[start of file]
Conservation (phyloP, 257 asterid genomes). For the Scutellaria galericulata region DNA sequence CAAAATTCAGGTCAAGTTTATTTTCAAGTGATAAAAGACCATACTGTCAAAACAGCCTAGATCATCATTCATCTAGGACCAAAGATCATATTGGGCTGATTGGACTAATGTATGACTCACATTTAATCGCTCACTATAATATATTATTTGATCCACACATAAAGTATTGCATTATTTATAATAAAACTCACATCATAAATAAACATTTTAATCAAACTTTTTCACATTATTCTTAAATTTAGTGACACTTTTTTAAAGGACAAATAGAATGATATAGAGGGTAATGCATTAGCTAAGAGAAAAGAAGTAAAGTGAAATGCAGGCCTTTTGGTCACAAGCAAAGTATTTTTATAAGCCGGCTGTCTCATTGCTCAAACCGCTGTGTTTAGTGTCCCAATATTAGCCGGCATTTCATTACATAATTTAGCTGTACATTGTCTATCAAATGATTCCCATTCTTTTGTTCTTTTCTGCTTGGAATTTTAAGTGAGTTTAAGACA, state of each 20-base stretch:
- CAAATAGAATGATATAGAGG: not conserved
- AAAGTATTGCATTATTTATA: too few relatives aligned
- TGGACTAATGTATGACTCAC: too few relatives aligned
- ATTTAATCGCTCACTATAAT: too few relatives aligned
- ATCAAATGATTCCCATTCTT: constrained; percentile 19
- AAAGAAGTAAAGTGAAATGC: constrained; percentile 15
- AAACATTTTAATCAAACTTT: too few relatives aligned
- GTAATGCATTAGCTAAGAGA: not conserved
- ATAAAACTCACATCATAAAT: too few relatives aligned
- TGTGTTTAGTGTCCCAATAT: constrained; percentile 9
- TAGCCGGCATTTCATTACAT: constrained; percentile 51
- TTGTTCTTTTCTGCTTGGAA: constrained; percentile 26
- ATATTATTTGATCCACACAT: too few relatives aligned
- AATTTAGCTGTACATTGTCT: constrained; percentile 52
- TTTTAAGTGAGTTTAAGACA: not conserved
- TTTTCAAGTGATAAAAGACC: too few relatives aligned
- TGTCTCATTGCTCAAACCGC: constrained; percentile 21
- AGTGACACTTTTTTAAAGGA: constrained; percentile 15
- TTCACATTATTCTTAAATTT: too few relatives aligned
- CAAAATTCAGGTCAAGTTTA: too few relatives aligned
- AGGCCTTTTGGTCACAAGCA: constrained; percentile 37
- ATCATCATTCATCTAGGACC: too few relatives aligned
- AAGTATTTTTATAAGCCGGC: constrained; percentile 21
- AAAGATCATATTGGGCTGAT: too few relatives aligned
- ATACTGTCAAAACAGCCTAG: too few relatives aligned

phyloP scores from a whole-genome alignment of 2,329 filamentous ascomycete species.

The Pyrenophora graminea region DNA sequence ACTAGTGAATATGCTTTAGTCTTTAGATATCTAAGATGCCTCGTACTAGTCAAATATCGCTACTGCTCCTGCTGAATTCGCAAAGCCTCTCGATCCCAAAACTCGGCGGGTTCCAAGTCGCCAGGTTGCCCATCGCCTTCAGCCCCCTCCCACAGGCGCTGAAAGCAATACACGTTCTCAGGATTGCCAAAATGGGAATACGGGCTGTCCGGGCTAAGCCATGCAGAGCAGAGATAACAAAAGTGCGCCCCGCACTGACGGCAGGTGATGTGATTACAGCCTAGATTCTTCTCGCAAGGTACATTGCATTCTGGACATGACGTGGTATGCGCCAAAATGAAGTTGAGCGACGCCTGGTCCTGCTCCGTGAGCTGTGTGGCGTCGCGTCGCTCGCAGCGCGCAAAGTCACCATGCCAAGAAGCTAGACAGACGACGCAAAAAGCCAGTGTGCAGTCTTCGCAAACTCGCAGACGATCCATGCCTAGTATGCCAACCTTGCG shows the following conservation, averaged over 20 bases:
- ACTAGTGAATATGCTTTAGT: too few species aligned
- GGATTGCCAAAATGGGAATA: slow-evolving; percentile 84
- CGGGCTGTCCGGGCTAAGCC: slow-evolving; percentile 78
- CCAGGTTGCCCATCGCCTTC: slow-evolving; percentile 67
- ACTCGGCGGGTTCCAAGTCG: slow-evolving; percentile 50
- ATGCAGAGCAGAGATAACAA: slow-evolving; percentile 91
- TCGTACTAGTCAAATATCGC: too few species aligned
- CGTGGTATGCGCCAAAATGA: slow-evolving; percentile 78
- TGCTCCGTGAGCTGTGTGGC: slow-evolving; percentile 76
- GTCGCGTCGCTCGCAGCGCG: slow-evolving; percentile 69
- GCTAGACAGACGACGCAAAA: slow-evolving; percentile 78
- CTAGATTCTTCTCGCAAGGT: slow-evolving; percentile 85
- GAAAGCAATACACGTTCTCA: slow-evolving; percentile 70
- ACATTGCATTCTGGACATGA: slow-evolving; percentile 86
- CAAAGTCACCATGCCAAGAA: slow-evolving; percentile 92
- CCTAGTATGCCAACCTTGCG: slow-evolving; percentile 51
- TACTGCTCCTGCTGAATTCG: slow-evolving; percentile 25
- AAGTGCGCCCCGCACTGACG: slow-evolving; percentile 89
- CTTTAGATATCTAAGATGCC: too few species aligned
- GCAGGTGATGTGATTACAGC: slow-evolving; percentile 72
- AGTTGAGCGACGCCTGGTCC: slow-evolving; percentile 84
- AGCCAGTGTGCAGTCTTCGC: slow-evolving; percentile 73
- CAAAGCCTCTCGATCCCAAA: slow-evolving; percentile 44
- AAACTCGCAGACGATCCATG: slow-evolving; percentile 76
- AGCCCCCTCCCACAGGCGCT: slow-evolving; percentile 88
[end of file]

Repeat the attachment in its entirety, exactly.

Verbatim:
Conservation (phyloP, 257 asterid genomes). For the Scutellaria galericulata region DNA sequence CAAAATTCAGGTCAAGTTTATTTTCAAGTGATAAAAGACCATACTGTCAAAACAGCCTAGATCATCATTCATCTAGGACCAAAGATCATATTGGGCTGATTGGACTAATGTATGACTCACATTTAATCGCTCACTATAATATATTATTTGATCCACACATAAAGTATTGCATTATTTATAATAAAACTCACATCATAAATAAACATTTTAATCAAACTTTTTCACATTATTCTTAAATTTAGTGACACTTTTTTAAAGGACAAATAGAATGATATAGAGGGTAATGCATTAGCTAAGAGAAAAGAAGTAAAGTGAAATGCAGGCCTTTTGGTCACAAGCAAAGTATTTTTATAAGCCGGCTGTCTCATTGCTCAAACCGCTGTGTTTAGTGTCCCAATATTAGCCGGCATTTCATTACATAATTTAGCTGTACATTGTCTATCAAATGATTCCCATTCTTTTGTTCTTTTCTGCTTGGAATTTTAAGTGAGTTTAAGACA, state of each 20-base stretch:
- CAAATAGAATGATATAGAGG: not conserved
- AAAGTATTGCATTATTTATA: too few relatives aligned
- TGGACTAATGTATGACTCAC: too few relatives aligned
- ATTTAATCGCTCACTATAAT: too few relatives aligned
- ATCAAATGATTCCCATTCTT: constrained; percentile 19
- AAAGAAGTAAAGTGAAATGC: constrained; percentile 15
- AAACATTTTAATCAAACTTT: too few relatives aligned
- GTAATGCATTAGCTAAGAGA: not conserved
- ATAAAACTCACATCATAAAT: too few relatives aligned
- TGTGTTTAGTGTCCCAATAT: constrained; percentile 9
- TAGCCGGCATTTCATTACAT: constrained; percentile 51
- TTGTTCTTTTCTGCTTGGAA: constrained; percentile 26
- ATATTATTTGATCCACACAT: too few relatives aligned
- AATTTAGCTGTACATTGTCT: constrained; percentile 52
- TTTTAAGTGAGTTTAAGACA: not conserved
- TTTTCAAGTGATAAAAGACC: too few relatives aligned
- TGTCTCATTGCTCAAACCGC: constrained; percentile 21
- AGTGACACTTTTTTAAAGGA: constrained; percentile 15
- TTCACATTATTCTTAAATTT: too few relatives aligned
- CAAAATTCAGGTCAAGTTTA: too few relatives aligned
- AGGCCTTTTGGTCACAAGCA: constrained; percentile 37
- ATCATCATTCATCTAGGACC: too few relatives aligned
- AAGTATTTTTATAAGCCGGC: constrained; percentile 21
- AAAGATCATATTGGGCTGAT: too few relatives aligned
- ATACTGTCAAAACAGCCTAG: too few relatives aligned

phyloP scores from a whole-genome alignment of 2,329 filamentous ascomycete species.

The Pyrenophora graminea region DNA sequence ACTAGTGAATATGCTTTAGTCTTTAGATATCTAAGATGCCTCGTACTAGTCAAATATCGCTACTGCTCCTGCTGAATTCGCAAAGCCTCTCGATCCCAAAACTCGGCGGGTTCCAAGTCGCCAGGTTGCCCATCGCCTTCAGCCCCCTCCCACAGGCGCTGAAAGCAATACACGTTCTCAGGATTGCCAAAATGGGAATACGGGCTGTCCGGGCTAAGCCATGCAGAGCAGAGATAACAAAAGTGCGCCCCGCACTGACGGCAGGTGATGTGATTACAGCCTAGATTCTTCTCGCAAGGTACATTGCATTCTGGACATGACGTGGTATGCGCCAAAATGAAGTTGAGCGACGCCTGGTCCTGCTCCGTGAGCTGTGTGGCGTCGCGTCGCTCGCAGCGCGCAAAGTCACCATGCCAAGAAGCTAGACAGACGACGCAAAAAGCCAGTGTGCAGTCTTCGCAAACTCGCAGACGATCCATGCCTAGTATGCCAACCTTGCG shows the following conservation, averaged over 20 bases:
- ACTAGTGAATATGCTTTAGT: too few species aligned
- GGATTGCCAAAATGGGAATA: slow-evolving; percentile 84
- CGGGCTGTCCGGGCTAAGCC: slow-evolving; percentile 78
- CCAGGTTGCCCATCGCCTTC: slow-evolving; percentile 67
- ACTCGGCGGGTTCCAAGTCG: slow-evolving; percentile 50
- ATGCAGAGCAGAGATAACAA: slow-evolving; percentile 91
- TCGTACTAGTCAAATATCGC: too few species aligned
- CGTGGTATGCGCCAAAATGA: slow-evolving; percentile 78
- TGCTCCGTGAGCTGTGTGGC: slow-evolving; percentile 76
- GTCGCGTCGCTCGCAGCGCG: slow-evolving; percentile 69
- GCTAGACAGACGACGCAAAA: slow-evolving; percentile 78
- CTAGATTCTTCTCGCAAGGT: slow-evolving; percentile 85
- GAAAGCAATACACGTTCTCA: slow-evolving; percentile 70
- ACATTGCATTCTGGACATGA: slow-evolving; percentile 86
- CAAAGTCACCATGCCAAGAA: slow-evolving; percentile 92
- CCTAGTATGCCAACCTTGCG: slow-evolving; percentile 51
- TACTGCTCCTGCTGAATTCG: slow-evolving; percentile 25
- AAGTGCGCCCCGCACTGACG: slow-evolving; percentile 89
- CTTTAGATATCTAAGATGCC: too few species aligned
- GCAGGTGATGTGATTACAGC: slow-evolving; percentile 72
- AGTTGAGCGACGCCTGGTCC: slow-evolving; percentile 84
- AGCCAGTGTGCAGTCTTCGC: slow-evolving; percentile 73
- CAAAGCCTCTCGATCCCAAA: slow-evolving; percentile 44
- AAACTCGCAGACGATCCATG: slow-evolving; percentile 76
- AGCCCCCTCCCACAGGCGCT: slow-evolving; percentile 88